|red-fruited desert-parsely, red-fruited lomatium|
|Meinke & Constance|
|Edward Guerrant, Ph.D.|
The following Participating Institutions are custodians for this species in the CPC National Collection:
Rae Selling Berry Seed Bank & Plant Conservation Programs
The conservation of Lomatium erythrocarpum is fully sponsored.
Edward Guerrant, Ph.D. contributed to this Plant Profile.
Few people have ever seen this diminutive plant that grows high in the Blue Mountains of Eastern Oregon. Lomatium erythrocarpum, with its dull olive-green leaves is easily overlooked except when in flower or fruit (Meinke 1987). The small clusters of flowers are mostly white or purplish, with flecks of reddish-purple and the fruit are large (one third of an inch long) and reddish. Without these clues, few would notice the tiny plant that is only 0.8-2.8 in (2-7 cm) tall, including the flowering stalk (Meinke and Constance 1984). The leaves of this plant grow very close to the ground and are highly divided. This may help to raise the leaf temperature above the air temperature, and to increase photosynthetic rates and respiration (Meinke and Constance 1984), all of which enable it to grow high in the mountains. This is the only species of Lomatium in the Pacific Northwest that grows on south-facing slopes at high elevations.
The plant was removed from the federal endangered/threatened candidate list in 1996. Despite its rarity and limited distribution, the U.S. Fish and Wildlife Service did not feel that the threats to this species were great enough to warrant protection (USFWS 1996). The primary threats are from herbivory and trampling by introduced Rocky Mountain goats. Archeological evidence shows that Rocky Mountain goats lived in Oregon (the Hell's Canyon area) prior to European settlement, but had been extirpated by native people. They did not, however, inhabit the area of the Blue Mountains where Lomatium erythrocarpum grows. Starting in the 1950's, reintroduction efforts began, primarily for hunting purposes. This introduced species is now the primary threat to the continued survival of L. erythrocarpum.
Distribution & Occurrence
This plant is found on south and east-facing (full sun exposure) steep, gravelly or talus covered slopes, along the Elkhorn Ridge of the Blue Mountains above an elevation of 8,200 ft (2,500 m). It is limited to the ecotone between the shrub-steppe and subalpine woodland, and is never found on calcareous (high in Calcium, high pH) substrates.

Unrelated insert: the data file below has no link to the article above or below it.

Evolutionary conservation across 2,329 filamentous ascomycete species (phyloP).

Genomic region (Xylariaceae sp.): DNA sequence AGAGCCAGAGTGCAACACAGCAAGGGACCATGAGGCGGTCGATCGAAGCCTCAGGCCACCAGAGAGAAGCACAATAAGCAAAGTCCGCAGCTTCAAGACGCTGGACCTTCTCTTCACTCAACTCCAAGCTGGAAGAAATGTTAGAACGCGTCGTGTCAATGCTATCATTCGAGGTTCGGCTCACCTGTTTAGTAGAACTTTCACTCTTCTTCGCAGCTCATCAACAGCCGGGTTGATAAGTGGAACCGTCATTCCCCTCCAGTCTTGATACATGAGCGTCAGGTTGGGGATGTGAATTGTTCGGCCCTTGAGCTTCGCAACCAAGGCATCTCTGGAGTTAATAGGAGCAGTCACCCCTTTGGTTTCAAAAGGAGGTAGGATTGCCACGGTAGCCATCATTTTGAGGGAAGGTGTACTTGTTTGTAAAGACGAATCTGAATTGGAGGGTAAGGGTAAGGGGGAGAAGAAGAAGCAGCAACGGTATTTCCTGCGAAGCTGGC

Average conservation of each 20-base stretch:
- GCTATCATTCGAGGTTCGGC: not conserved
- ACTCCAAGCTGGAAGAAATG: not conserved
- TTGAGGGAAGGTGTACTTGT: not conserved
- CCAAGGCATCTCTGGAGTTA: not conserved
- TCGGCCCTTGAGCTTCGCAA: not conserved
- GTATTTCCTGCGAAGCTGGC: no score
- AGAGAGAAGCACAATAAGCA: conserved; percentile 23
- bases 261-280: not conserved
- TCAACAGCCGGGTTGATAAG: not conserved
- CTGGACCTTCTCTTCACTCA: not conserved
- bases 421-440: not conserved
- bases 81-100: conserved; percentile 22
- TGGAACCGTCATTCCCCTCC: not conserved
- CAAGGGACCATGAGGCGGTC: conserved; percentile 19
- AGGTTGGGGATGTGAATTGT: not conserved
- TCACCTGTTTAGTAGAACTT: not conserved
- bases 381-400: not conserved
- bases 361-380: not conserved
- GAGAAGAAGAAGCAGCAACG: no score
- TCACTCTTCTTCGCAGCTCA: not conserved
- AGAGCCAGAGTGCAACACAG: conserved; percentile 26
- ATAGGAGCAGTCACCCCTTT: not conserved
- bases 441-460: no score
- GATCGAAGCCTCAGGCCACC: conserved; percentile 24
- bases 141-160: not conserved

|As of 1995: 9 occurrences. Population numbers from surveys in 1987 and 1995: 30, ~70, 85, 100, 138, 575, 500-1000, 1900, 3000-5000. Total of approximately 6,400-8,900. However, plants are small and cryptic, so numbers may not be accurate (ONHDB 2000).|
Conservation, Ecology & Research
This is an early bloomer for the elevation. It begins flowering in June, and leaves emerge during flowering or shortly after. This early flowering is due to its being on south facing slopes, which are drier and warmer than other slopes. In addition, its leaf morphology may allow it to flower early in the season. The leaves grow close to the ground, thereby raising leaf temperature. They are broad and have many overlapping leaf divisions, thereby increasing the photosynthetic surface. Researchers speculate that these characteristics would lead to increased rates of photosynthesis and respiration and ultimately more rapid and sustained growth. This would allow the plant to devote more resources to early season reproduction (Meinke and Constance 1984).
Lomatium erythrocarpum is morphologically similar to lower elevation Lomatiums, rather than other high elevation Lomatiums. This suggests that at one point, L. erythrocarpum was found growing in low elevation areas but moved into the mountains as glaciers receded after the last Ice Age (Meinke 1987).
Herbivory by pikas (small rodents) (Meinke 1987).
Possible talus slides (Meinke 1987).
Small populations are in danger of extirpation by random events or extensive herbivory
All populations occur on US Forest Service land which is designated a roadless area (Meinke 1987).
Seed from two occurrences stored at The Berry Botanic Garden.
Research seed viability, longevity, and germination (Meinke 1987).
Research impact of Rocky Mountain Goats (Meinke 1987). Fence populations if needed.
Demographic studies to determine population trends (Meinke 1987).
Genetic analysis or enzyme assays to study relationships of this taxon with low and high elevation Lomatiums.
Study general biology/ecology further
Determine germination requirements.
Determine propagation and reintroduction protocols.
Brooks, P. 1991. Sensitive Plants of the Malheur, Ochoco, Umatilla, and the Wallowa-Whitman National Forests. USDA-Forest Service, Pacific Northwest Region.